(R13AT011981 BRAVER, PI)
This proposal requests funding support for a small-group scientific conference focused on Mindfulness Mechanisms and Methods. In the last decade, supported by the trans-NIH BRAIN Initiative, tremendous advances have been made in the development of available tools and technologies that have the potential to that revolutionize our understanding of the human brain. In parallel, scientific interest and research on mindfulness meditation has exploded, including that focused on key brain mechanisms of action by which mindfulness practices yield beneficial effects on psychological health and well-being, with much of this work occurring through NCCIH support. Yet progress in this subfield, which has been termed contemplative neuroscience, has not been as rapid as it should be, due to a due to a number of challenges: a) lack of fluency, and even awareness, among many contemplative neuroscientists regarding current advances and the new tools available; b) minimal interactions between basic researchers and technology developers, who can generate both constraints and new ideas, regarding how to more effectively deploy and disseminate these tools; and c) insufficient dialogue between researchers and advanced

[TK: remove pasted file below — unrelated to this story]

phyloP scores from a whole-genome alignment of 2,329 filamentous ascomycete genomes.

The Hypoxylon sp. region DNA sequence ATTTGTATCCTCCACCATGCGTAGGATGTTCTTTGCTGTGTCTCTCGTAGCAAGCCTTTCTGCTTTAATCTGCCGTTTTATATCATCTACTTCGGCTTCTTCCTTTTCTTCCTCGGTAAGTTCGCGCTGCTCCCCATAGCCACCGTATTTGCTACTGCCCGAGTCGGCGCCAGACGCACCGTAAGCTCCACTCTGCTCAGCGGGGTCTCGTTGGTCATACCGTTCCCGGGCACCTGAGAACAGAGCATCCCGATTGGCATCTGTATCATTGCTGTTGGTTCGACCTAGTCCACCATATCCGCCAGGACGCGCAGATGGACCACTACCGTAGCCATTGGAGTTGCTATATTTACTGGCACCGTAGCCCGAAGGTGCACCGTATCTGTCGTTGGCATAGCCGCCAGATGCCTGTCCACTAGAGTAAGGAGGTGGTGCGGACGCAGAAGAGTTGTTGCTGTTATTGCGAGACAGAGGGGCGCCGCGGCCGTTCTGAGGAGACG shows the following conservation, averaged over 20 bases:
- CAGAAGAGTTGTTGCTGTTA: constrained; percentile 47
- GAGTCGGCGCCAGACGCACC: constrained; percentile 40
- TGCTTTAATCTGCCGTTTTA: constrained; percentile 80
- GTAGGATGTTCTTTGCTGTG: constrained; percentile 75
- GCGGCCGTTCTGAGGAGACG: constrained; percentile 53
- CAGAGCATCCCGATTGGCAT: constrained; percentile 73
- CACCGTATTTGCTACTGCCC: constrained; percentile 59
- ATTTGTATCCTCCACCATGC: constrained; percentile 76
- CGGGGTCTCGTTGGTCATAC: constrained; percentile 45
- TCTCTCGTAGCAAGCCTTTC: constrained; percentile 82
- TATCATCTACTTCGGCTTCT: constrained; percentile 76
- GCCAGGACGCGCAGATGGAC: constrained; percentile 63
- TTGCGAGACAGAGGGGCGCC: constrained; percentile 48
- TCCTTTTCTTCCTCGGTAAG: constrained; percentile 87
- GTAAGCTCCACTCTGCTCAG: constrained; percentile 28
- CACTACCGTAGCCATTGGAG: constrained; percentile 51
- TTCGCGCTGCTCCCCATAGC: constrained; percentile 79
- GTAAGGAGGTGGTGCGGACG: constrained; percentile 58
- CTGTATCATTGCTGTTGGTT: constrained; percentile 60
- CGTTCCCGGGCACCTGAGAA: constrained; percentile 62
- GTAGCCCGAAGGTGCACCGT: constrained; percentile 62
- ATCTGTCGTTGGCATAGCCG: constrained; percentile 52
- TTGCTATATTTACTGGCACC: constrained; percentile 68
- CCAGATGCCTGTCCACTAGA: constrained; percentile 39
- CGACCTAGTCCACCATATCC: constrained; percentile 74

practitioners, regarding best practices on how to utilize this modern cognitive neuroscience toolkit within the context of mindfulness instruction and therapeutic intervention. We propose to organize a scientific meeting to address these challenges. The objective of the meeting will be to create a forum in which different constituencies can gather for intensive and extended inter-disciplinary dialogue and discussion. Additionally, a select group of junior trainees will be awarded travel fellowships to attend the meeting, in order to engage in discussions, receive feedback on their own work, and network with leading figures in this field. Following the conference, a special issue of the journal Biological Psychiatry: Cognitive Neuroscience and Neuroimaging will disseminate and attract scientific attention to the topics covered in the meeting, with submissions coming from meeting participants and other solicited investigators. Additionally, a group-authored position paper from conference participants (in the Biological Psychiatry sister journal Global Open Science) will lay out the most promising research questions and strategies that can be most productively investigated via inter-disciplinary teams of basic and aging researchers, thus facilitating the formation of such teams, and attracting the interest of an international audience.